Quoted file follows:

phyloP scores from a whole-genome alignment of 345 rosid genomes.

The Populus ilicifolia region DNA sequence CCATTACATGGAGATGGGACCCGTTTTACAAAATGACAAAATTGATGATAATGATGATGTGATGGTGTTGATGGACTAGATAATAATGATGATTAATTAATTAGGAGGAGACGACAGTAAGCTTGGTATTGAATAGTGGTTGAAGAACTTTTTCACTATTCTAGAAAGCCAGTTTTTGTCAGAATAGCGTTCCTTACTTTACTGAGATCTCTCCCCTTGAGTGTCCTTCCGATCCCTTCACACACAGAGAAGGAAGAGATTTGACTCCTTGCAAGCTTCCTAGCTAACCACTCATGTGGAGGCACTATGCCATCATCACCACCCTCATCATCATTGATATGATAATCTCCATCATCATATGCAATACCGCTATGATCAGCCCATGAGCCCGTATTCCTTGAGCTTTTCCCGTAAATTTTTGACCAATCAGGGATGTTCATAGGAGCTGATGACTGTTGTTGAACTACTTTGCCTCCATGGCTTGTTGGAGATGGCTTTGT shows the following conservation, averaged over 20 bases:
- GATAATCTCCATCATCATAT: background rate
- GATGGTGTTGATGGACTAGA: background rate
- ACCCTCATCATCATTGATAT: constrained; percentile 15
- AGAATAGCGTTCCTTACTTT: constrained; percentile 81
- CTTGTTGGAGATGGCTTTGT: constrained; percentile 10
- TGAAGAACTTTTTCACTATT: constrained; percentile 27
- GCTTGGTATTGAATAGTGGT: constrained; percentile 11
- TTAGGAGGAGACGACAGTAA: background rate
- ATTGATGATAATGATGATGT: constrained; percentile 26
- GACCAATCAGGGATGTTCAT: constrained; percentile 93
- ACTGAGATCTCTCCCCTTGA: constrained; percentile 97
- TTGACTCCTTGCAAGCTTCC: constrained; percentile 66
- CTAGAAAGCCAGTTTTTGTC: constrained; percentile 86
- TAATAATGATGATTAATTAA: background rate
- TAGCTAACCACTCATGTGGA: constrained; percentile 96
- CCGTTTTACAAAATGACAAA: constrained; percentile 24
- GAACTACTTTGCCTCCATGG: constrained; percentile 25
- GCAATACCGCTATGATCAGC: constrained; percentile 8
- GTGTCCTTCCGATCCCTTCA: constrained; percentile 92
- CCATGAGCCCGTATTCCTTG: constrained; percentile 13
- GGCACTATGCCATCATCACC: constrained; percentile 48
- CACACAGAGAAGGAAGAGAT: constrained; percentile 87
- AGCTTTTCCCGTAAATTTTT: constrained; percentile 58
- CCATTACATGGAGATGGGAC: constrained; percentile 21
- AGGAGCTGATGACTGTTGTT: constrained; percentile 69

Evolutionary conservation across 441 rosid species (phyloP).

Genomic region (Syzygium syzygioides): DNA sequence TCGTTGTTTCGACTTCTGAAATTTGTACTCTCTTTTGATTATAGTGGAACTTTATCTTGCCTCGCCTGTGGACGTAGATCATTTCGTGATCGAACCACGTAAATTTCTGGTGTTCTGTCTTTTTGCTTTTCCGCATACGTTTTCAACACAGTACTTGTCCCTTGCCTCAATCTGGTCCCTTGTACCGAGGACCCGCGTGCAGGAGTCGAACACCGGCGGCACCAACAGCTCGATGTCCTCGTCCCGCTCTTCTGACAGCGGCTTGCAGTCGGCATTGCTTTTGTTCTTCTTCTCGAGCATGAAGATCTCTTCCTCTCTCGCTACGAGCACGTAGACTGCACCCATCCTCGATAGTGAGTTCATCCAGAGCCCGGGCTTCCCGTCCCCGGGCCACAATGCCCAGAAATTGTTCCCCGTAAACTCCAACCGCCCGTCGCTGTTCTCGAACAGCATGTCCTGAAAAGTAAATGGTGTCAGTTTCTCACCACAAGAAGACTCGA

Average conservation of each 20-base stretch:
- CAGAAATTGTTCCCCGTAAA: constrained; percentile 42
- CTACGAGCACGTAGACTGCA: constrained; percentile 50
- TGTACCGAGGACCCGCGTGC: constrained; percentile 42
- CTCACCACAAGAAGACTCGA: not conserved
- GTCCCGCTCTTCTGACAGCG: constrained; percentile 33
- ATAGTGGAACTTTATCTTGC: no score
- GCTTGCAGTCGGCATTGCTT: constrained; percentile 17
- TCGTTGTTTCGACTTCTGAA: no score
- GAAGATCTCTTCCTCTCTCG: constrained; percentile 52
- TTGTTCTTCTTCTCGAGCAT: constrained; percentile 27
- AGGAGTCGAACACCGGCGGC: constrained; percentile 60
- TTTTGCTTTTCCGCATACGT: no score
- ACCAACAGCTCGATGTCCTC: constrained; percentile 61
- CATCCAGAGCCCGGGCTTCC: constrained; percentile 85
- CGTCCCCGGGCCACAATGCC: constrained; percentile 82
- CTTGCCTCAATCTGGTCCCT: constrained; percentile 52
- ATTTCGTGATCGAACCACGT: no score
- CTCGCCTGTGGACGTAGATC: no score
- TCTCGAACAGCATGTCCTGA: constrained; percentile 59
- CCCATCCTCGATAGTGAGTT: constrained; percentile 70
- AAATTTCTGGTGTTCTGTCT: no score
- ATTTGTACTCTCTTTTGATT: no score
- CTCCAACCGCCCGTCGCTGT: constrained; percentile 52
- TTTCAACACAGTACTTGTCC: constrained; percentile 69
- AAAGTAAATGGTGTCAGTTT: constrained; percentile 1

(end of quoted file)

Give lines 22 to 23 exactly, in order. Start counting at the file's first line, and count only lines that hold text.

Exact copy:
- CCATGAGCCCGTATTCCTTG: constrained; percentile 13
- GGCACTATGCCATCATCACC: constrained; percentile 48